Kavanaugh impeachment push hits Capitol buzz saw

An aggressive push by progressives to impeach Supreme Court Justice Brett KavanaughBrett Michael KavanaughHere are the Senate Republicans who could vote to convict Trump Supreme Court denies Trump request to immediately resume federal executions House, Senate Democrats call on Supreme Court to block Louisiana abortion law MORE is falling flat on Capitol Hill.

A coalition of House Democrats, 2020 presidential candidates and influential outside groups is trying to build momentum for ousting Kavanaugh in the aftermath of a new sexual misconduct allegation against him.


Rep. Ayanna PressleyAyanna PressleySanders, Omar to hit campaign trail in New Hampshire Booker unveils legislation for federal bill to ban discrimination against natural hair House approves two-state resolution in implicit rebuke of Trump MORE (D-Mass.) introduced a resolution Tuesday calling for an impeachment inquiry after The New York Times reported over the weekend that a former Yale University classmate alleged Kavanaugh exposed himself at a college party and that other students pushed Kavanaugh’s genitals into the hand of a female student.

“This is the reckoning, and gone are the days where we will be complicit and lackadaisical in the fact that this is an epidemic and survivors deserve healing and justice and everyone deserves due process,” Pressley said during an interview with CNN.

But Democratic leaders are signaling they want nothing to do with the impeachment chatter, which comes as they are already trying to juggle a simmering fight over the impeachment of President TrumpDonald John TrumpLawmakers prep ahead of impeachment hearing Democrats gear up for high-stakes Judiciary hearing Warren says she made almost M from legal work over past three decades MORE within their own ranks and getting a stopgap funding bill through Congress by the end of next week.

Senate Minority Leader Charles SchumerCharles (Chuck) Ellis SchumerOvernight Health Care — Presented by Johnson & Johnson — Democrats call on Supreme Court to block Louisiana abortion law | Michigan governor seeks to pause Medicaid work requirements | New front in fight over Medicaid block grants House, Senate Democrats call on Supreme Court to block Louisiana abortion law Why a second Trump term and a Democratic Congress could be a nightmare scenario for the GOP MORE (D-N.Y.) sidestepped when asked Tuesday about efforts to impeach Kavanaugh, noting that he had opposed Trump’s pick during last year’s months-long confirmation brawl.

“I’ve said this before: Very simply, I never thought Kavanaugh should be on the bench, and I still don’t today,” Schumer told reporters when asked if he thought the House should launch an impeachment investigation.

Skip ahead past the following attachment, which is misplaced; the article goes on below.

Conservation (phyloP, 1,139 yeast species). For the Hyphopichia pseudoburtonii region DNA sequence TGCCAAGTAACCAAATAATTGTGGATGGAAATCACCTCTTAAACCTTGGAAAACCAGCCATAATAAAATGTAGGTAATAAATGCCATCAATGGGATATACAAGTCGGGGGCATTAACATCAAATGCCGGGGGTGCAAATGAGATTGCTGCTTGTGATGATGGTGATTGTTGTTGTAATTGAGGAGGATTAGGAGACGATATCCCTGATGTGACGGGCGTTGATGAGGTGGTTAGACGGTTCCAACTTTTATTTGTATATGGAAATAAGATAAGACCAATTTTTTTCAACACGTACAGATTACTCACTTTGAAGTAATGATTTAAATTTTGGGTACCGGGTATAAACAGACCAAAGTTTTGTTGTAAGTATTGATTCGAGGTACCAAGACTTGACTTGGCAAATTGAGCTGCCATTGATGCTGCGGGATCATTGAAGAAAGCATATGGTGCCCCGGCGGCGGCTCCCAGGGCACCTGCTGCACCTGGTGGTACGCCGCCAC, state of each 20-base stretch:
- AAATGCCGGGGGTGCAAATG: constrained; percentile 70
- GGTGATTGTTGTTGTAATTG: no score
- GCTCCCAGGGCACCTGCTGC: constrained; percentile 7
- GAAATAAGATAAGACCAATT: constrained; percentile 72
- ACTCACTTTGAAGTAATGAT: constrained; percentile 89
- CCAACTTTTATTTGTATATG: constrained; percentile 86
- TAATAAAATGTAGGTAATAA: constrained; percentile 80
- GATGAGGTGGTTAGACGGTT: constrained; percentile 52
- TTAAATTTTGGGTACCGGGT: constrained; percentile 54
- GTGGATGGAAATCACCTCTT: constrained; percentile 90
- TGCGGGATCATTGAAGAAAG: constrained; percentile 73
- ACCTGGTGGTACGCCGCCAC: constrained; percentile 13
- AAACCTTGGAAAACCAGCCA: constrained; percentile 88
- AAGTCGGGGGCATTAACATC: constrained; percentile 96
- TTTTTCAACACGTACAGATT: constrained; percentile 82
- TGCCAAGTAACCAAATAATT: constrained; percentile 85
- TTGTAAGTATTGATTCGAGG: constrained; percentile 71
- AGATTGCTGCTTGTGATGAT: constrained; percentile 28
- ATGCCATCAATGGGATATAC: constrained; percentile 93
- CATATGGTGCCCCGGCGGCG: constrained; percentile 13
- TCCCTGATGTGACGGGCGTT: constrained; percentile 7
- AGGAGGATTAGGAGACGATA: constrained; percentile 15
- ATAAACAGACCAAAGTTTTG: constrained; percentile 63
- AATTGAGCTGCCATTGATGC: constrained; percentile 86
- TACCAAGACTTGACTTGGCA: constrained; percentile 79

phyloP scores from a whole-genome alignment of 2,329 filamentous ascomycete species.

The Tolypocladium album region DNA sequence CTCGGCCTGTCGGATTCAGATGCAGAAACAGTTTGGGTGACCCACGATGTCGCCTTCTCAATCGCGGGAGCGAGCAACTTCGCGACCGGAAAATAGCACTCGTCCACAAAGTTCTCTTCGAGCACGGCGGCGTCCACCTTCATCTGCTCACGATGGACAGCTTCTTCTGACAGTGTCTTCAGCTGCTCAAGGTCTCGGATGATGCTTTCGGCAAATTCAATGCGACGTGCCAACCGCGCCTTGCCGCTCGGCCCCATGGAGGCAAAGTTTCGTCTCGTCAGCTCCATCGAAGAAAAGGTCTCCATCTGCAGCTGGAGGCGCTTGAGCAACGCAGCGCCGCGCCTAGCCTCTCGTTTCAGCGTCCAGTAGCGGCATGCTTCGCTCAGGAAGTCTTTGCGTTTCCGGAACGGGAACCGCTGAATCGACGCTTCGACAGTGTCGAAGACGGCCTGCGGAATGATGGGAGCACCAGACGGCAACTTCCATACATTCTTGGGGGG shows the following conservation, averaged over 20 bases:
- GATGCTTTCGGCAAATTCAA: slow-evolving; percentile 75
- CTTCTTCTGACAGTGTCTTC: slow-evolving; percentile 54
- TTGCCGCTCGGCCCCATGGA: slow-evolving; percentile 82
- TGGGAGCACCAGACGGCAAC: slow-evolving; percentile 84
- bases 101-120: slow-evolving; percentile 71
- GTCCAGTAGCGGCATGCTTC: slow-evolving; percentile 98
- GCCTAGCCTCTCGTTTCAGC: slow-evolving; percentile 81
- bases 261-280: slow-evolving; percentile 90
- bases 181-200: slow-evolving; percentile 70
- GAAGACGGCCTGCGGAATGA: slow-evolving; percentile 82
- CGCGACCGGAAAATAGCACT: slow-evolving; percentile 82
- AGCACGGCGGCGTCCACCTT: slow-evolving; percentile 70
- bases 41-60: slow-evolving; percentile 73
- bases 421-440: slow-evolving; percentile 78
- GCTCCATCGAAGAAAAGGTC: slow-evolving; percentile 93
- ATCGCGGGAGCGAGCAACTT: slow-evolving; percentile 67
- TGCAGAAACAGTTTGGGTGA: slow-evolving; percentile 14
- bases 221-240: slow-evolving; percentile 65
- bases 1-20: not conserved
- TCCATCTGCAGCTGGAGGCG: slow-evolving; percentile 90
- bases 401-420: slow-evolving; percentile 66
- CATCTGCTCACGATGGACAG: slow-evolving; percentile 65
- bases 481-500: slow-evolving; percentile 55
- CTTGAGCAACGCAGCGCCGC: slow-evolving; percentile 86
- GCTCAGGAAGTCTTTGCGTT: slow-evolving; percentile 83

Asked by The Washington Post if she sees the House spending time on the new Kavanaugh allegations, House Speaker Nancy PelosiNancy PelosiDemocrats gear up for high-stakes Judiciary hearing White House, Democrats strike tentative deal to create Space Force in exchange for federal parental leave benefits: report Trump: Fox News 'panders' to Democrats by having on liberal guests MORE (D-Calif.) replied: "No." 

House Judiciary Committee Chairman Jerrold NadlerJerrold (Jerry) Lewis NadlerLawmakers prep ahead of impeachment hearing Trump: Fox News 'panders' to Democrats by having on liberal guests Democrats express confidence in case as impeachment speeds forward MORE (D-N.Y.) was equally cool to questions about impeaching Kavanaugh during a New York radio interview this week, effectively icing any action until next month when FBI Director Christopher Wray is scheduled to testify before the Judiciary panel.

“It’s too early to form a judgment one way or another. We’re going to start looking into this; we’re going to start with the FBI director coming in front of us next month. And we have our hands full with impeaching the president right now,” Nadler told WNYC.

The lukewarm reception puts Democratic leadership at odds with several of the party’s 2020 presidential candidates, who immediately called for impeachment or an investigation following the New York Times report.

Sens. Elizabeth WarrenElizabeth Ann WarrenBiden: 'I'd add' Warren to my list of potential VP picks Warren says she made almost M from legal work over past three decades How can top Democrats run the economy with no business skill? MORE (D-Mass.) and Kamala HarrisKamala Devi HarrisSunday shows — Nadler: A jury would convict Trump in 'three minutes flat' Booker on Harris dropping out: 'Iowa voters should have the right to choose' Booker campaign rakes in million after Harris exits 2020 race MORE (D-Calif.), former Housing and Urban Development Secretary Julián Castro, former Rep. Beto O’Rourke (D-Texas) and South Bend, Ind., Mayor Pete ButtigiegPeter (Pete) Paul ButtigiegBiden: Buttigieg 'doesn't have significant black support even in his own city' Warren says she made almost M from legal work over past three decades Biden rallies with John Kerry in early primary states MORE have each said they support impeaching Kavanaugh.

And they’re backed by a coalition of groups that are clamoring for House Democrats to take action, arguing Kavanaugh is “unfit” for the Supreme Court and that he lied during his Senate testimony last year.